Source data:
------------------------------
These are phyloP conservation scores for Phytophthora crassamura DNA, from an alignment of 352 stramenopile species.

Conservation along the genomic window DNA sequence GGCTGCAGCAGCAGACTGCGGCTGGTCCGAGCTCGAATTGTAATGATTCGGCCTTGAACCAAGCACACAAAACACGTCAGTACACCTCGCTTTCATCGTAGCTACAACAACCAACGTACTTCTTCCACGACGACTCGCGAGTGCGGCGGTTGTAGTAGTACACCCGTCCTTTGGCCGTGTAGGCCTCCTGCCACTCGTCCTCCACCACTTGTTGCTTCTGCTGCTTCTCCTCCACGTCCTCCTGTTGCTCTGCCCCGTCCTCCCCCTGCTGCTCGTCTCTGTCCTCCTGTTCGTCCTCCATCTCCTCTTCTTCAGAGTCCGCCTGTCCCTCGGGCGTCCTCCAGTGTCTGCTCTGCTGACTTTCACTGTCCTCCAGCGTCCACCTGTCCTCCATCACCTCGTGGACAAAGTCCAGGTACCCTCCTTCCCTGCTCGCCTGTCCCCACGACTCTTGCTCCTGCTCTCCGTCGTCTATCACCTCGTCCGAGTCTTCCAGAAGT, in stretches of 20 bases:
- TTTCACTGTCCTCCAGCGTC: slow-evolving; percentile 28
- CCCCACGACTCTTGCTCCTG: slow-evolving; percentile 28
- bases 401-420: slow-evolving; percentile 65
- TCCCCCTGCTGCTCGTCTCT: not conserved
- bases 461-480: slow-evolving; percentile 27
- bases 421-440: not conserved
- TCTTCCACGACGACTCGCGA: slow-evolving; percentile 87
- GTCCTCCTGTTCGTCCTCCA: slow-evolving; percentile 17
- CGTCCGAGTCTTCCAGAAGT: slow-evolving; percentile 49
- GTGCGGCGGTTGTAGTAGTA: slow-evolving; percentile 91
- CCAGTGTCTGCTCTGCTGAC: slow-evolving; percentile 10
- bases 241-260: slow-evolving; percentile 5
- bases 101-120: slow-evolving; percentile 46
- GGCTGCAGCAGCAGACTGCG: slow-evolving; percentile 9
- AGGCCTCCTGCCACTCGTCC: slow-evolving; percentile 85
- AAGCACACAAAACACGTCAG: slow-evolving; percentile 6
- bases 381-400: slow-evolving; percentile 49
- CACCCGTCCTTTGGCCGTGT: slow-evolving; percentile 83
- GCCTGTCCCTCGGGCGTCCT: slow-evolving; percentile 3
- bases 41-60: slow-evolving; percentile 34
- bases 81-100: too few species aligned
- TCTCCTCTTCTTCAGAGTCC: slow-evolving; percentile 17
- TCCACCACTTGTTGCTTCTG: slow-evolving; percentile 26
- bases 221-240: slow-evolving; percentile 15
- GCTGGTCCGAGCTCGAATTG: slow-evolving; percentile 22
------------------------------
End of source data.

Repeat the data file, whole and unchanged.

These are phyloP conservation scores for Phytophthora crassamura DNA, from an alignment of 352 stramenopile species.

Conservation along the genomic window DNA sequence GGCTGCAGCAGCAGACTGCGGCTGGTCCGAGCTCGAATTGTAATGATTCGGCCTTGAACCAAGCACACAAAACACGTCAGTACACCTCGCTTTCATCGTAGCTACAACAACCAACGTACTTCTTCCACGACGACTCGCGAGTGCGGCGGTTGTAGTAGTACACCCGTCCTTTGGCCGTGTAGGCCTCCTGCCACTCGTCCTCCACCACTTGTTGCTTCTGCTGCTTCTCCTCCACGTCCTCCTGTTGCTCTGCCCCGTCCTCCCCCTGCTGCTCGTCTCTGTCCTCCTGTTCGTCCTCCATCTCCTCTTCTTCAGAGTCCGCCTGTCCCTCGGGCGTCCTCCAGTGTCTGCTCTGCTGACTTTCACTGTCCTCCAGCGTCCACCTGTCCTCCATCACCTCGTGGACAAAGTCCAGGTACCCTCCTTCCCTGCTCGCCTGTCCCCACGACTCTTGCTCCTGCTCTCCGTCGTCTATCACCTCGTCCGAGTCTTCCAGAAGT, in stretches of 20 bases:
- TTTCACTGTCCTCCAGCGTC: slow-evolving; percentile 28
- CCCCACGACTCTTGCTCCTG: slow-evolving; percentile 28
- bases 401-420: slow-evolving; percentile 65
- TCCCCCTGCTGCTCGTCTCT: not conserved
- bases 461-480: slow-evolving; percentile 27
- bases 421-440: not conserved
- TCTTCCACGACGACTCGCGA: slow-evolving; percentile 87
- GTCCTCCTGTTCGTCCTCCA: slow-evolving; percentile 17
- CGTCCGAGTCTTCCAGAAGT: slow-evolving; percentile 49
- GTGCGGCGGTTGTAGTAGTA: slow-evolving; percentile 91
- CCAGTGTCTGCTCTGCTGAC: slow-evolving; percentile 10
- bases 241-260: slow-evolving; percentile 5
- bases 101-120: slow-evolving; percentile 46
- GGCTGCAGCAGCAGACTGCG: slow-evolving; percentile 9
- AGGCCTCCTGCCACTCGTCC: slow-evolving; percentile 85
- AAGCACACAAAACACGTCAG: slow-evolving; percentile 6
- bases 381-400: slow-evolving; percentile 49
- CACCCGTCCTTTGGCCGTGT: slow-evolving; percentile 83
- GCCTGTCCCTCGGGCGTCCT: slow-evolving; percentile 3
- bases 41-60: slow-evolving; percentile 34
- bases 81-100: too few species aligned
- TCTCCTCTTCTTCAGAGTCC: slow-evolving; percentile 17
- TCCACCACTTGTTGCTTCTG: slow-evolving; percentile 26
- bases 221-240: slow-evolving; percentile 15
- GCTGGTCCGAGCTCGAATTG: slow-evolving; percentile 22